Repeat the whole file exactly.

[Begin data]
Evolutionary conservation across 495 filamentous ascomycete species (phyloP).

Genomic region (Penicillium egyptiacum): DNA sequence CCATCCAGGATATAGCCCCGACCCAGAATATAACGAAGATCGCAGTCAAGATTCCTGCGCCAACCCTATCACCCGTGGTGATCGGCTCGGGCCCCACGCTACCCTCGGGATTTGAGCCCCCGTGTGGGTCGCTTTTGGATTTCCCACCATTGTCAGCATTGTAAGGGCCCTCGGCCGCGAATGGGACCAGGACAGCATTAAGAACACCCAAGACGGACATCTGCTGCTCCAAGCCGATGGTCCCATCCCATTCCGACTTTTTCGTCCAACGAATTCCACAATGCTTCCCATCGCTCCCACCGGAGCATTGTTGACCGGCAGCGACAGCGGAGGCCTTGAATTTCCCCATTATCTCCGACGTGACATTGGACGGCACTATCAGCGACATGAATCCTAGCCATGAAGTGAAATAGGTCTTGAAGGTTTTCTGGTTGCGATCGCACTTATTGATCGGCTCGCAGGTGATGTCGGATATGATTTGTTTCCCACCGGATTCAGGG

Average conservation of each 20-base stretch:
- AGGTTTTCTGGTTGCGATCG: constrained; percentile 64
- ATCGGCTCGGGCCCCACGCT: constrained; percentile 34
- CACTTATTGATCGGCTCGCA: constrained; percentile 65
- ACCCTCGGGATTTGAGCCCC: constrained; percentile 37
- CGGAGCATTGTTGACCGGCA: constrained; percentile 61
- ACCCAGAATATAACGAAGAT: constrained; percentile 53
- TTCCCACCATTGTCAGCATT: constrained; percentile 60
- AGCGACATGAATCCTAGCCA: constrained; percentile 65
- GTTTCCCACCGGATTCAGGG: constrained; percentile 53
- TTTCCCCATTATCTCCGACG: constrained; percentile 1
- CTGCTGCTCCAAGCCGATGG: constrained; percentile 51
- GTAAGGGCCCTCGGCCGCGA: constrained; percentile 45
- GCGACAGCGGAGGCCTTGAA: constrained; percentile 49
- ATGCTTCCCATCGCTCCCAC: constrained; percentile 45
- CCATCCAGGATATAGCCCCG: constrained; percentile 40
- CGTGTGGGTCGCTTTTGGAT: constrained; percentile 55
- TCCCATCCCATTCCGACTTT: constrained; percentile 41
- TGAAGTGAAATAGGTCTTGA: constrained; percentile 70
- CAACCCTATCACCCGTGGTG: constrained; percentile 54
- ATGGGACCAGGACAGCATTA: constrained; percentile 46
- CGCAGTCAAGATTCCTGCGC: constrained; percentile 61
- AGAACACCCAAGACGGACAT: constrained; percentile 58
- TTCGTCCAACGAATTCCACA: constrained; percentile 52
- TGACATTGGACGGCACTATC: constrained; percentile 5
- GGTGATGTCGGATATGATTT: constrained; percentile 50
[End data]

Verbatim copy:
Evolutionary conservation across 495 filamentous ascomycete species (phyloP).

Genomic region (Penicillium egyptiacum): DNA sequence CCATCCAGGATATAGCCCCGACCCAGAATATAACGAAGATCGCAGTCAAGATTCCTGCGCCAACCCTATCACCCGTGGTGATCGGCTCGGGCCCCACGCTACCCTCGGGATTTGAGCCCCCGTGTGGGTCGCTTTTGGATTTCCCACCATTGTCAGCATTGTAAGGGCCCTCGGCCGCGAATGGGACCAGGACAGCATTAAGAACACCCAAGACGGACATCTGCTGCTCCAAGCCGATGGTCCCATCCCATTCCGACTTTTTCGTCCAACGAATTCCACAATGCTTCCCATCGCTCCCACCGGAGCATTGTTGACCGGCAGCGACAGCGGAGGCCTTGAATTTCCCCATTATCTCCGACGTGACATTGGACGGCACTATCAGCGACATGAATCCTAGCCATGAAGTGAAATAGGTCTTGAAGGTTTTCTGGTTGCGATCGCACTTATTGATCGGCTCGCAGGTGATGTCGGATATGATTTGTTTCCCACCGGATTCAGGG

Average conservation of each 20-base stretch:
- AGGTTTTCTGGTTGCGATCG: constrained; percentile 64
- ATCGGCTCGGGCCCCACGCT: constrained; percentile 34
- CACTTATTGATCGGCTCGCA: constrained; percentile 65
- ACCCTCGGGATTTGAGCCCC: constrained; percentile 37
- CGGAGCATTGTTGACCGGCA: constrained; percentile 61
- ACCCAGAATATAACGAAGAT: constrained; percentile 53
- TTCCCACCATTGTCAGCATT: constrained; percentile 60
- AGCGACATGAATCCTAGCCA: constrained; percentile 65
- GTTTCCCACCGGATTCAGGG: constrained; percentile 53
- TTTCCCCATTATCTCCGACG: constrained; percentile 1
- CTGCTGCTCCAAGCCGATGG: constrained; percentile 51
- GTAAGGGCCCTCGGCCGCGA: constrained; percentile 45
- GCGACAGCGGAGGCCTTGAA: constrained; percentile 49
- ATGCTTCCCATCGCTCCCAC: constrained; percentile 45
- CCATCCAGGATATAGCCCCG: constrained; percentile 40
- CGTGTGGGTCGCTTTTGGAT: constrained; percentile 55
- TCCCATCCCATTCCGACTTT: constrained; percentile 41
- TGAAGTGAAATAGGTCTTGA: constrained; percentile 70
- CAACCCTATCACCCGTGGTG: constrained; percentile 54
- ATGGGACCAGGACAGCATTA: constrained; percentile 46
- CGCAGTCAAGATTCCTGCGC: constrained; percentile 61
- AGAACACCCAAGACGGACAT: constrained; percentile 58
- TTCGTCCAACGAATTCCACA: constrained; percentile 52
- TGACATTGGACGGCACTATC: constrained; percentile 5
- GGTGATGTCGGATATGATTT: constrained; percentile 50